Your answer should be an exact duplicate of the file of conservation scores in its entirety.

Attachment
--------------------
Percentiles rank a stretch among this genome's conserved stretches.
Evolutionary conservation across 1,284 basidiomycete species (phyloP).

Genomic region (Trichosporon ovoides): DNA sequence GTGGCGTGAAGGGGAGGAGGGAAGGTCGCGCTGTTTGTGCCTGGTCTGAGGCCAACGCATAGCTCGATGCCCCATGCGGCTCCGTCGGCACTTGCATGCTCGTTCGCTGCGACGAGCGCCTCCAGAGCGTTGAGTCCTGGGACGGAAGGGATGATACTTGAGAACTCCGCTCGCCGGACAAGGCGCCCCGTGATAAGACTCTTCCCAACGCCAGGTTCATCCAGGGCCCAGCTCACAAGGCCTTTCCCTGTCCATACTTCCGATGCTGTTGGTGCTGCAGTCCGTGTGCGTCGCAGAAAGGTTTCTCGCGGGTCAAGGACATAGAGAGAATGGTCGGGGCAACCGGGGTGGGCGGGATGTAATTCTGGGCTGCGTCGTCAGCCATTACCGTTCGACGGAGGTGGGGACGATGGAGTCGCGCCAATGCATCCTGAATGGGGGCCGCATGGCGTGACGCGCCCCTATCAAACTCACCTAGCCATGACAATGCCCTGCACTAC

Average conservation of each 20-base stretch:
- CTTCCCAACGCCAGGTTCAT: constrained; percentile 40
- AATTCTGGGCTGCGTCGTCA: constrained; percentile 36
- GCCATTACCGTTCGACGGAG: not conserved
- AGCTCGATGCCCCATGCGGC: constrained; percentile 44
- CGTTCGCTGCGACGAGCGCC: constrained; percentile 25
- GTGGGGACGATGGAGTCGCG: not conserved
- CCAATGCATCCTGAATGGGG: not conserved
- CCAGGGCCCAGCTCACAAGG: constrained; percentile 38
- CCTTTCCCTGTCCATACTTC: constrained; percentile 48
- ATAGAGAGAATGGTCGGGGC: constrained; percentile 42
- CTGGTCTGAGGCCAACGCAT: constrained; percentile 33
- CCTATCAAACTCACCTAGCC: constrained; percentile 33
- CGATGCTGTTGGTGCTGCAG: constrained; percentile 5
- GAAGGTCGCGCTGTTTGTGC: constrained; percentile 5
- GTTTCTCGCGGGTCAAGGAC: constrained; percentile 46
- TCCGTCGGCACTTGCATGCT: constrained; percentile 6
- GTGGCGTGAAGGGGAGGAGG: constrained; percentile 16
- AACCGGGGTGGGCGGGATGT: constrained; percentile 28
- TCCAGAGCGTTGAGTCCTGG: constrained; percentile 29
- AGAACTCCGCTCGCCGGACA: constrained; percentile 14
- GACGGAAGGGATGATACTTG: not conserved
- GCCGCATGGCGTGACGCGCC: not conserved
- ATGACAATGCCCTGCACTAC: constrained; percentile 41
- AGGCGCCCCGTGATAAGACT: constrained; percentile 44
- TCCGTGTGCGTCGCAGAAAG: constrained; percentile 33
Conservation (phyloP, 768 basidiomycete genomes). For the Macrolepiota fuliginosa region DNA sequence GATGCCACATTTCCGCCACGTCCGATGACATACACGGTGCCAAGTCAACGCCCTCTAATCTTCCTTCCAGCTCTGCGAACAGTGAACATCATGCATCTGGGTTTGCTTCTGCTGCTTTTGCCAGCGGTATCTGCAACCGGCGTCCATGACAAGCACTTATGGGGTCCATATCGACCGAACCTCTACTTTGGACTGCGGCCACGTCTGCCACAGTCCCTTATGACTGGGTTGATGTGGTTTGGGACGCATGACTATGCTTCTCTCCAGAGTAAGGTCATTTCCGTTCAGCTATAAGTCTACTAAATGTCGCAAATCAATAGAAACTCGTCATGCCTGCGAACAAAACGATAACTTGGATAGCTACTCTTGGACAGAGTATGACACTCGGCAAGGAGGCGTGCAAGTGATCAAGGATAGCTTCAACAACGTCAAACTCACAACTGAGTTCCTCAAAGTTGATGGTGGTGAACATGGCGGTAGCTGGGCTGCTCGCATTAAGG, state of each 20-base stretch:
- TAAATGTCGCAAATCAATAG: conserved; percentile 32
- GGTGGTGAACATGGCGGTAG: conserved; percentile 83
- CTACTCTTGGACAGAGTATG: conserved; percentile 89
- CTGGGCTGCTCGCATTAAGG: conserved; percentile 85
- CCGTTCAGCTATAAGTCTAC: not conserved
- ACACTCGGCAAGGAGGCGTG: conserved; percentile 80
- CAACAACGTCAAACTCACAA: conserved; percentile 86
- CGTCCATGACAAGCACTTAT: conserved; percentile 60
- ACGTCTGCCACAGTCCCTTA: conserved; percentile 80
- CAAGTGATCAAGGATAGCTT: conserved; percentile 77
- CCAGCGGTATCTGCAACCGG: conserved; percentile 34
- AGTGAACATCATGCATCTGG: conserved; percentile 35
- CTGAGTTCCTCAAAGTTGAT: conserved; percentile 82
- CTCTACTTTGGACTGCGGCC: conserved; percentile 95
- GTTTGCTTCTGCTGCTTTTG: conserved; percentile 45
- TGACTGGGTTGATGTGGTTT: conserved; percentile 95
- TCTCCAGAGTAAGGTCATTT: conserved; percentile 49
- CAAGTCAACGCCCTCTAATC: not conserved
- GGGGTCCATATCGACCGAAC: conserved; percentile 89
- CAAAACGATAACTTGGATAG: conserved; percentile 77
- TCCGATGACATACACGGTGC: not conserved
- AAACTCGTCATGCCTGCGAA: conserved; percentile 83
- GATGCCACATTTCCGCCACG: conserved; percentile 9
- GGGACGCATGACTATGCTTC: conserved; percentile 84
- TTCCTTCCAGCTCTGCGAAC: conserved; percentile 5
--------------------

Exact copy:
Percentiles rank a stretch among this genome's conserved stretches.
Evolutionary conservation across 1,284 basidiomycete species (phyloP).

Genomic region (Trichosporon ovoides): DNA sequence GTGGCGTGAAGGGGAGGAGGGAAGGTCGCGCTGTTTGTGCCTGGTCTGAGGCCAACGCATAGCTCGATGCCCCATGCGGCTCCGTCGGCACTTGCATGCTCGTTCGCTGCGACGAGCGCCTCCAGAGCGTTGAGTCCTGGGACGGAAGGGATGATACTTGAGAACTCCGCTCGCCGGACAAGGCGCCCCGTGATAAGACTCTTCCCAACGCCAGGTTCATCCAGGGCCCAGCTCACAAGGCCTTTCCCTGTCCATACTTCCGATGCTGTTGGTGCTGCAGTCCGTGTGCGTCGCAGAAAGGTTTCTCGCGGGTCAAGGACATAGAGAGAATGGTCGGGGCAACCGGGGTGGGCGGGATGTAATTCTGGGCTGCGTCGTCAGCCATTACCGTTCGACGGAGGTGGGGACGATGGAGTCGCGCCAATGCATCCTGAATGGGGGCCGCATGGCGTGACGCGCCCCTATCAAACTCACCTAGCCATGACAATGCCCTGCACTAC

Average conservation of each 20-base stretch:
- CTTCCCAACGCCAGGTTCAT: constrained; percentile 40
- AATTCTGGGCTGCGTCGTCA: constrained; percentile 36
- GCCATTACCGTTCGACGGAG: not conserved
- AGCTCGATGCCCCATGCGGC: constrained; percentile 44
- CGTTCGCTGCGACGAGCGCC: constrained; percentile 25
- GTGGGGACGATGGAGTCGCG: not conserved
- CCAATGCATCCTGAATGGGG: not conserved
- CCAGGGCCCAGCTCACAAGG: constrained; percentile 38
- CCTTTCCCTGTCCATACTTC: constrained; percentile 48
- ATAGAGAGAATGGTCGGGGC: constrained; percentile 42
- CTGGTCTGAGGCCAACGCAT: constrained; percentile 33
- CCTATCAAACTCACCTAGCC: constrained; percentile 33
- CGATGCTGTTGGTGCTGCAG: constrained; percentile 5
- GAAGGTCGCGCTGTTTGTGC: constrained; percentile 5
- GTTTCTCGCGGGTCAAGGAC: constrained; percentile 46
- TCCGTCGGCACTTGCATGCT: constrained; percentile 6
- GTGGCGTGAAGGGGAGGAGG: constrained; percentile 16
- AACCGGGGTGGGCGGGATGT: constrained; percentile 28
- TCCAGAGCGTTGAGTCCTGG: constrained; percentile 29
- AGAACTCCGCTCGCCGGACA: constrained; percentile 14
- GACGGAAGGGATGATACTTG: not conserved
- GCCGCATGGCGTGACGCGCC: not conserved
- ATGACAATGCCCTGCACTAC: constrained; percentile 41
- AGGCGCCCCGTGATAAGACT: constrained; percentile 44
- TCCGTGTGCGTCGCAGAAAG: constrained; percentile 33
Conservation (phyloP, 768 basidiomycete genomes). For the Macrolepiota fuliginosa region DNA sequence GATGCCACATTTCCGCCACGTCCGATGACATACACGGTGCCAAGTCAACGCCCTCTAATCTTCCTTCCAGCTCTGCGAACAGTGAACATCATGCATCTGGGTTTGCTTCTGCTGCTTTTGCCAGCGGTATCTGCAACCGGCGTCCATGACAAGCACTTATGGGGTCCATATCGACCGAACCTCTACTTTGGACTGCGGCCACGTCTGCCACAGTCCCTTATGACTGGGTTGATGTGGTTTGGGACGCATGACTATGCTTCTCTCCAGAGTAAGGTCATTTCCGTTCAGCTATAAGTCTACTAAATGTCGCAAATCAATAGAAACTCGTCATGCCTGCGAACAAAACGATAACTTGGATAGCTACTCTTGGACAGAGTATGACACTCGGCAAGGAGGCGTGCAAGTGATCAAGGATAGCTTCAACAACGTCAAACTCACAACTGAGTTCCTCAAAGTTGATGGTGGTGAACATGGCGGTAGCTGGGCTGCTCGCATTAAGG, state of each 20-base stretch:
- TAAATGTCGCAAATCAATAG: conserved; percentile 32
- GGTGGTGAACATGGCGGTAG: conserved; percentile 83
- CTACTCTTGGACAGAGTATG: conserved; percentile 89
- CTGGGCTGCTCGCATTAAGG: conserved; percentile 85
- CCGTTCAGCTATAAGTCTAC: not conserved
- ACACTCGGCAAGGAGGCGTG: conserved; percentile 80
- CAACAACGTCAAACTCACAA: conserved; percentile 86
- CGTCCATGACAAGCACTTAT: conserved; percentile 60
- ACGTCTGCCACAGTCCCTTA: conserved; percentile 80
- CAAGTGATCAAGGATAGCTT: conserved; percentile 77
- CCAGCGGTATCTGCAACCGG: conserved; percentile 34
- AGTGAACATCATGCATCTGG: conserved; percentile 35
- CTGAGTTCCTCAAAGTTGAT: conserved; percentile 82
- CTCTACTTTGGACTGCGGCC: conserved; percentile 95
- GTTTGCTTCTGCTGCTTTTG: conserved; percentile 45
- TGACTGGGTTGATGTGGTTT: conserved; percentile 95
- TCTCCAGAGTAAGGTCATTT: conserved; percentile 49
- CAAGTCAACGCCCTCTAATC: not conserved
- GGGGTCCATATCGACCGAAC: conserved; percentile 89
- CAAAACGATAACTTGGATAG: conserved; percentile 77
- TCCGATGACATACACGGTGC: not conserved
- AAACTCGTCATGCCTGCGAA: conserved; percentile 83
- GATGCCACATTTCCGCCACG: conserved; percentile 9
- GGGACGCATGACTATGCTTC: conserved; percentile 84
- TTCCTTCCAGCTCTGCGAAC: conserved; percentile 5